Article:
Socially distanced singing

The latest advice from the Irish government is that choirs can resume singing together in about a week’s time, at the beginning of Phase 3 of the easing of COVID-19 restrictions.

After months of silence – or solo singing from home as part of virtual choirs – singers will be able to rehearse and perform together again in the same room. That is, as long as they manage to adhere to the specific rules for choirs:

  • Singers should be at least 2 metres apart from each other. That’s not just 2 metres from the person each side of them, but also those in front and behind. Not every rehearsal or performance space is set up to accommodate that spacing out. Some choirs use buildings with fixed furniture like churches, and others choirs are too big to fit inside the room with adequate spacing.
  • A maximum of 50 people in the same room. This limit of just fifty people would be a challenge for some larger choral societies where membership greatly outnumbers that amount. And if the choir is planning to put on a concert, they would have to include both choir members and audience in that limit of 50. Of course, the 50 person limit goes up to 100 in Phase 4, due at the end of July.
  • The duration singing inside should be limited, with frequent breaks and regular ventilation of the room. I suppose rehearsals and concerts can be adjusted to allow for regular breaks. However some thought will have to be put in to where singers can go during these breaks while still maintaining social distance. We don’t want everyone crowded into a church porch, or in a queue outside the toilet.
  • Choirs should consider protective screens or face coverings. It’s going to be difficult to sing with a face mask on, but it might be a good idea to get choir members to wear one as they arrive and leave, or during breaks. Not a lot of amateur choirs will be able to afford to buy protective screens between singers, and even if they did, the sound might be a bit strange. It might be an idea to put a clear screen in front of the conductor if they stand close to the choir – as they are often standing at the focal point of the breath coming from every mouth!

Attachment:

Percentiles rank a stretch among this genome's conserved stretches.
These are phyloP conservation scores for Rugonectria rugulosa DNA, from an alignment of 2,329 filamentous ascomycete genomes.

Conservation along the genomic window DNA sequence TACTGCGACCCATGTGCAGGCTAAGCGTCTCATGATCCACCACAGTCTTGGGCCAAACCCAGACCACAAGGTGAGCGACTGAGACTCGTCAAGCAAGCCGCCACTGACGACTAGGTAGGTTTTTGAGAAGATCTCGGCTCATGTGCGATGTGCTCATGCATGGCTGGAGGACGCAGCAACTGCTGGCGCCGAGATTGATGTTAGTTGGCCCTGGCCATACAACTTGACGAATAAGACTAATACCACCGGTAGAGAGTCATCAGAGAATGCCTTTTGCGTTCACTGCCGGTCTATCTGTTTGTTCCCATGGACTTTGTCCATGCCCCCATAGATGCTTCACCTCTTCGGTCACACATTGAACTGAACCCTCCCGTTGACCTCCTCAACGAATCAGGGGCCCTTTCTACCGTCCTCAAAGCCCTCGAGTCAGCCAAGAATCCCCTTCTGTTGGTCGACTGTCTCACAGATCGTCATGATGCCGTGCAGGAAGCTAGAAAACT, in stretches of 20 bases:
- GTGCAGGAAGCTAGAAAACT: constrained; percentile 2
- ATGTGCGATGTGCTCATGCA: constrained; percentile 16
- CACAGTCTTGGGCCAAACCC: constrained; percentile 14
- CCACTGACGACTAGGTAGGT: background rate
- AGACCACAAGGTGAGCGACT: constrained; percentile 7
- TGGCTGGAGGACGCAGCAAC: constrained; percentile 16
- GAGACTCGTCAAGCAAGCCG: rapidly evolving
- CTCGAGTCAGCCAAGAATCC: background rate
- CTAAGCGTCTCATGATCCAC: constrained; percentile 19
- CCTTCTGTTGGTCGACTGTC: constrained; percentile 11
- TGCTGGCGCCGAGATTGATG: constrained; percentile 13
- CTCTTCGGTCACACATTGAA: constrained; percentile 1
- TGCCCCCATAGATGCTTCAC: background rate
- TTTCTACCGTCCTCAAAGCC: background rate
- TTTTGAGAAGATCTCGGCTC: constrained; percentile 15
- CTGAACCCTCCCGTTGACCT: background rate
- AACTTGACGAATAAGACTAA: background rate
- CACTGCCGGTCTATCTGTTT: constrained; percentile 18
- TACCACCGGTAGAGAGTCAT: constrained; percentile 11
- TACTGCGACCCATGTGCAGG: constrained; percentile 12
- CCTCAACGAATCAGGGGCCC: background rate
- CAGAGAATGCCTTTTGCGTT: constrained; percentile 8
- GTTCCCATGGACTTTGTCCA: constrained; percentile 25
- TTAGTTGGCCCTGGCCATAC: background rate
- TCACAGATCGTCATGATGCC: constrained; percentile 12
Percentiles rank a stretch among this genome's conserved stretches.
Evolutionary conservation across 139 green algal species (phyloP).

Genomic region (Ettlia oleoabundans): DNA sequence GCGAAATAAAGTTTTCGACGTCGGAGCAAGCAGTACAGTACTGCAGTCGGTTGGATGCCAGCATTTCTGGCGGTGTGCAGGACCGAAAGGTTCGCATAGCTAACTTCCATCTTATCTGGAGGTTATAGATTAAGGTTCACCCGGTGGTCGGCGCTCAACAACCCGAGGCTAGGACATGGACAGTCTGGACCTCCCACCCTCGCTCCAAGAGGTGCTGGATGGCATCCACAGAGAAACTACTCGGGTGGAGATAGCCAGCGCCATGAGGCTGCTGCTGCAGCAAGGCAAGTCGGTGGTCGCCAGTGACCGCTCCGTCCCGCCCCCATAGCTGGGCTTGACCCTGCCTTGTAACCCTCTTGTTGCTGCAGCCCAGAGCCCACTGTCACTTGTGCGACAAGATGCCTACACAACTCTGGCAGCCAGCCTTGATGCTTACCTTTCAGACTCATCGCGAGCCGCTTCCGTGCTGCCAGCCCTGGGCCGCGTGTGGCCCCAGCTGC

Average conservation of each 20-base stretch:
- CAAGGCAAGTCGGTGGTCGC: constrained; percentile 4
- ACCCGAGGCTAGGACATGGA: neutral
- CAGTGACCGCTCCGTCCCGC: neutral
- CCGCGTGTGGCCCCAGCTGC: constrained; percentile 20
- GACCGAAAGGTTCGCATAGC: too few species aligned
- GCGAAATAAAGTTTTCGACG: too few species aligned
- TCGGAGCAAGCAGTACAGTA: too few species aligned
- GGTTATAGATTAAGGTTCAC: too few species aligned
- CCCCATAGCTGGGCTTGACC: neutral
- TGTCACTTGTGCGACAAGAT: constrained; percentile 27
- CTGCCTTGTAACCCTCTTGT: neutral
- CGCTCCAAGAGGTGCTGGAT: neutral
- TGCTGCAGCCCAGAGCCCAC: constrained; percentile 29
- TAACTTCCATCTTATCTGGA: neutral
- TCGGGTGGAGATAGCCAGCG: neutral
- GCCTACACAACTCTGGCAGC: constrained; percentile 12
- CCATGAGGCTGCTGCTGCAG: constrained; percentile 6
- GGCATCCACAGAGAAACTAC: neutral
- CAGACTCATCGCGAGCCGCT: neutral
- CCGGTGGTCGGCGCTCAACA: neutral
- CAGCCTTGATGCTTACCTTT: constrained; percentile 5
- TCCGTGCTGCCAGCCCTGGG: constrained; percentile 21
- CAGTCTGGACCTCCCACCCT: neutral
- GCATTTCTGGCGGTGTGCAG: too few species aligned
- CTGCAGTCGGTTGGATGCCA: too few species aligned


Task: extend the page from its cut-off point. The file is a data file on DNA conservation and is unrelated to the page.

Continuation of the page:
• Choirs should conduct a risk assessment based on age profile and risk factors. Perhaps this means encouraging some choir members to hold off from coming back to choir for the time being. Vulnerable choir members, and indeed audience members or helpers, might be advised to stay away until the situation improves.

I’m sure a lot of choir members will be anxious to get back, even with the restrictions in place. There’s nothing quite like the sheer pleasure of singing with others, creating beautiful sounds together, and also being able to see friends again!

I sing in a parish church choir, and all this advice for choirs introduces some interesting challenges. We would normally sing in close proximity in fixed wooden choir stalls. When spaced out at 2 metres in the stalls we would have room for no more than 4 singers. So in our case we might have to think creatively about where else in the church the choir might sit that gives them enough space to spread out.

The priest might also want to think about the length of services, and the way that everyone enters and leaves the church. The choir and clergy might have to omit processing in together at the moment.

And with the current limit of 50 people meeting insider together, it may be that church leaders will want to limit the size of the church choir, to give priority for the congregation to attend services.

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